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By Ben Stupples
The U.K. Treasury may increase the amount of transparency it provides on tax policy, marking a boost to politicians pushing the British government to allow greater scrutiny of possible tax laws.
Her Majesty’s Treasury will seek “practical ways” to increase transparency in the process behind making tax policy, Treasury Financial Secretary Jane Ellison said in a March 30 letter— made public April 11—to Conservative politician Andrew Tyrie, chairman of the U.K. Treasury select committee.
Ellison’s correspondence with Tyrie came in response to a Jan. 23 letter from the chairman that called on the government to improve the transparency of its tax policy process. In the letter, to allow effective scrutiny of tax policy, Tyrie suggested improving the government’s online tax consultations tracker by including a note on the latest stage of each consultation and links to relevant documents.
“With regards to the tax consultations tracker, I am supportive of the direction of travel you have set out, in particular the scope for using such tools to further increase transparency in the policy making process,” Ellison wrote in the March 30 letter, made public by the U.K. Treasury select committee.
“If there are practical ways in which we can provide useful information that would better suit the needs of interested stakeholders, then the Government will seek to do so,” she added. “I have asked my officials to consider this” tax transparency proposal “in more detail, and to report back to me.”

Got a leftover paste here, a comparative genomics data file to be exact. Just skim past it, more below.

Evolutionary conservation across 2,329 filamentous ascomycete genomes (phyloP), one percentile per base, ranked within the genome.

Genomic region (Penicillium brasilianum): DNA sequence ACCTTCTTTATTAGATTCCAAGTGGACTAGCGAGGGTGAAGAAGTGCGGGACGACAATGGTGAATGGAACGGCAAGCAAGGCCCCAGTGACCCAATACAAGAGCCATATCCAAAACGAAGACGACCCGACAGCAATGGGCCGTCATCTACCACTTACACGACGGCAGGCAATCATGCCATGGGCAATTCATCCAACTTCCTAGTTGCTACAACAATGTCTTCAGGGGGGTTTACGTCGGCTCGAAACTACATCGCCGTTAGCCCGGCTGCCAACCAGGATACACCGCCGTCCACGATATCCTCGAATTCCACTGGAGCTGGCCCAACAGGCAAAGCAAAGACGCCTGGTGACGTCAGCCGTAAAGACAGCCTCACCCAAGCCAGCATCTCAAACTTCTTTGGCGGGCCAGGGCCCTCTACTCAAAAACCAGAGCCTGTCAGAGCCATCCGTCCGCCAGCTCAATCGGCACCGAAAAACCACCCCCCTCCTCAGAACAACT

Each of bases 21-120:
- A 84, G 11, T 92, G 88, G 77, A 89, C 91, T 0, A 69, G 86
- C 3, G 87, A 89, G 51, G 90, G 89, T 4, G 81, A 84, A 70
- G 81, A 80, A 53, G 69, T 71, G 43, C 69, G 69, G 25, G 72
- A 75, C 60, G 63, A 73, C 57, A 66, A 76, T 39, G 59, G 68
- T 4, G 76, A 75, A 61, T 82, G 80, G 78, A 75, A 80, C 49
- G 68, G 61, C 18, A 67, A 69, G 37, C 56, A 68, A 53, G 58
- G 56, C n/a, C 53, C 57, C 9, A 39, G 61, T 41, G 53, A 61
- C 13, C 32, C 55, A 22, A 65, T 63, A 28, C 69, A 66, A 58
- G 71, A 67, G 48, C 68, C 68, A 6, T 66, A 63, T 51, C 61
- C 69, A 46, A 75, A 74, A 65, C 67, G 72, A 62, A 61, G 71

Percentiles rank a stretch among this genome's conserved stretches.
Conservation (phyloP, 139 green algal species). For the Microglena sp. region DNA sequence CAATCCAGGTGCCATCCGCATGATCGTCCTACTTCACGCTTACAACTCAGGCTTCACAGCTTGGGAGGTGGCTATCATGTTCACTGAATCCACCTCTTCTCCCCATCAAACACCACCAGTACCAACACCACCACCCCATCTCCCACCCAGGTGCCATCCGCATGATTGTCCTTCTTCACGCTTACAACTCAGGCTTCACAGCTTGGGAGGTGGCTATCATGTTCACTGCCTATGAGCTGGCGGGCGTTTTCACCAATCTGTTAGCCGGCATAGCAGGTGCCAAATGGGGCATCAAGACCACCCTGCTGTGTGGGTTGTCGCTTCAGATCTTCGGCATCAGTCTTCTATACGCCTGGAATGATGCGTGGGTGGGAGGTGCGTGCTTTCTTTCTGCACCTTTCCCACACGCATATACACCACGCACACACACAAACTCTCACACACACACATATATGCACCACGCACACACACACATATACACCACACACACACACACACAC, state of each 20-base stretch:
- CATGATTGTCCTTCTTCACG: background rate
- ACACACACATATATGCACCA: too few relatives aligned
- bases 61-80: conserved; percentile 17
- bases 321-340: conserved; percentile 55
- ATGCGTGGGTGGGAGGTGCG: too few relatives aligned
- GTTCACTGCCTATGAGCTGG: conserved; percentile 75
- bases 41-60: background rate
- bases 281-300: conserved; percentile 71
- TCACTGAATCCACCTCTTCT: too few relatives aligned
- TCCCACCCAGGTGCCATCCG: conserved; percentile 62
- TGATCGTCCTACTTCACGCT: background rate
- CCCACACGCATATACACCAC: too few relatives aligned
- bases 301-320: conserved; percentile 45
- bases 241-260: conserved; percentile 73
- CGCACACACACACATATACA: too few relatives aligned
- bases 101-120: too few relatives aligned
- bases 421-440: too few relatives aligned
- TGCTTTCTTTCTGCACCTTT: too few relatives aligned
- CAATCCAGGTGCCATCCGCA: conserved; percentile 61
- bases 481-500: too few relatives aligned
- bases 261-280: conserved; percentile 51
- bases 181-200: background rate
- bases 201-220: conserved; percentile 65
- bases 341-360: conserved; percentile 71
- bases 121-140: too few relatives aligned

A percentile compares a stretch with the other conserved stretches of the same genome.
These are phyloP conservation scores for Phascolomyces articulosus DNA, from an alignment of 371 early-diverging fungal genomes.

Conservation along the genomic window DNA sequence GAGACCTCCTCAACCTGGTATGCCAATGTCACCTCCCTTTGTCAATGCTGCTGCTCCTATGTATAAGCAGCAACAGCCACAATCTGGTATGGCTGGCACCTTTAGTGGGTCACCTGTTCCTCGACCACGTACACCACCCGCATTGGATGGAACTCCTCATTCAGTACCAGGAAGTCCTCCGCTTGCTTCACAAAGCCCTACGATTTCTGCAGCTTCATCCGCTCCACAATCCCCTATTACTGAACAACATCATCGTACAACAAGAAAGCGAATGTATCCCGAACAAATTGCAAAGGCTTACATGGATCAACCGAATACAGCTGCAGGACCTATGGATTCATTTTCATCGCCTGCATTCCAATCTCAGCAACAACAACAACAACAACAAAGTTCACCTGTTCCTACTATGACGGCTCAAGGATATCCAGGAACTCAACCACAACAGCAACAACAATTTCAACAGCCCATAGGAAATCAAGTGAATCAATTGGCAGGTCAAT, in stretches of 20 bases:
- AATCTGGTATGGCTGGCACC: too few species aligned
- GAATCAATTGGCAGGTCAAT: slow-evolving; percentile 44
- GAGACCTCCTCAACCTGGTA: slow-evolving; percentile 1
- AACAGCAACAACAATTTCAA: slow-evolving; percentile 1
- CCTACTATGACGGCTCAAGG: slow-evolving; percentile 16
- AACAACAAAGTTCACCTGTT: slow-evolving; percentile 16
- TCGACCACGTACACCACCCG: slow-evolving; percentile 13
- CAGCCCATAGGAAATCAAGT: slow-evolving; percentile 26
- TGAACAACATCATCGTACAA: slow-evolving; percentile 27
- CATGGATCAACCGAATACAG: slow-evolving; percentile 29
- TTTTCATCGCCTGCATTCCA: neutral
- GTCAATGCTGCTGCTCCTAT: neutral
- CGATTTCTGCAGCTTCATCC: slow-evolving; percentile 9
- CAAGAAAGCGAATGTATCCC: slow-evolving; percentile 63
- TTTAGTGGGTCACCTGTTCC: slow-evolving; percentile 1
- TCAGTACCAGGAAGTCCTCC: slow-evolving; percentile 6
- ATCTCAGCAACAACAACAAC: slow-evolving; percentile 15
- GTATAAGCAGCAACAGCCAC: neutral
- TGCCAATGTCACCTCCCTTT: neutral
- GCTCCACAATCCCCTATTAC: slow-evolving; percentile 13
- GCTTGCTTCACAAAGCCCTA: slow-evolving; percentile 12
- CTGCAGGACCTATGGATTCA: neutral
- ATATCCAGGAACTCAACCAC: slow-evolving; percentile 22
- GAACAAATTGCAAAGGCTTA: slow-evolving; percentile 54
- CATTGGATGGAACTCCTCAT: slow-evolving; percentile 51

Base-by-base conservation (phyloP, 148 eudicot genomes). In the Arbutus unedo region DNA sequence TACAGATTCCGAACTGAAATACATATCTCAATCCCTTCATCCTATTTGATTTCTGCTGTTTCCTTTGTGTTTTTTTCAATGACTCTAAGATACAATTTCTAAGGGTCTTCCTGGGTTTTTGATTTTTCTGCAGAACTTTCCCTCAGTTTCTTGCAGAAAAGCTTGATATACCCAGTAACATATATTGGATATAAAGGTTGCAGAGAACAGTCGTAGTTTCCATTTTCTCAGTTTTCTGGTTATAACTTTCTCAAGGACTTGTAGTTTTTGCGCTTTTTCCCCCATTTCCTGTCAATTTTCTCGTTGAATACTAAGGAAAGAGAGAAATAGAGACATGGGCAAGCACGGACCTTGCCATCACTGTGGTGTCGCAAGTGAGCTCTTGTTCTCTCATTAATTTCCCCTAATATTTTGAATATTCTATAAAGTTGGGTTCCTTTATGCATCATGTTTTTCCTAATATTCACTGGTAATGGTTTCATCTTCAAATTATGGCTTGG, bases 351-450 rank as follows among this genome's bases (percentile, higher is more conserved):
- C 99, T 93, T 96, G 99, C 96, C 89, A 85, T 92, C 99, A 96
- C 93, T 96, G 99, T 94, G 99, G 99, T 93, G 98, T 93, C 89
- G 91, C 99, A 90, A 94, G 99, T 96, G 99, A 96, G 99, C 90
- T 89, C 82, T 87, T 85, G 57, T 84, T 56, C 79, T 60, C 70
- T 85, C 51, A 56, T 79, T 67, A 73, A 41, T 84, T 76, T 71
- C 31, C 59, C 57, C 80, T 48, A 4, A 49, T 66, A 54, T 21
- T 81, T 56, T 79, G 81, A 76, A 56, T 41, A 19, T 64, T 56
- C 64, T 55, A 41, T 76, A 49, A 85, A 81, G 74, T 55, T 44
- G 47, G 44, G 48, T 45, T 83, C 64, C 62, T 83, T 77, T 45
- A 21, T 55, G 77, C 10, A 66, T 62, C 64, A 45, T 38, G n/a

While the Treasury considers measures for more tax transparency, the Treasury select committee has said it plans to increase the level of scrutiny it gives to the government’s planned tax measures.
In recent years, there have been “marked improvements” over the scrutiny of the government’s planned tax legislation, but “more needs to be done,” Tyrie said in a April 11 emailed statement.
In line with its strategy to increase the scrutiny it gives to tax policy, the Treasury select committee also announced April 11 four evidence sessions over the next four weeks—including one on April 26 with U.K. Chancellor Philip Hammond on the 2017 Spring Budget—that focus on U.K. tax issues.
The day before the evidence session with the chancellor, the committee will meet Her Majesty’s Revenue and Customs officials to discuss the British government’s plans for a digital tax system.
On April 18, meanwhile, the select committee will take evidence from the Charted Institute of Taxation, the Chartered Accountants in England and Wales, and the Association of Certified Chartered Accountants on tax measures announced in the Spring Budget and the Finance Bill.
The following day, it will hear from the Resolution Foundation, a London-based think tank, and the Association of Independent Professionals and the Self-Employed on the tax treatment imbalance between self-employed individuals and those in full-employment at companies across the U.K.
At last month’s Spring Budget, the chancellor sought to address the imbalance by increasing taxes for those who are self-employed and earning annual profits of by 8,060 pounds or more by 2 percent within the next three years. A political backlash saw him scrap the move, however, just a week later.
Known as National Insurance Contributions, or NICs, the lower employment taxes the self-employed pay compared to those in full-time work amounts to a subsidy of 1,240 pounds per self-employed person each year, or 5.1 billion pounds in total, according to the Institute for Fiscal Studies.
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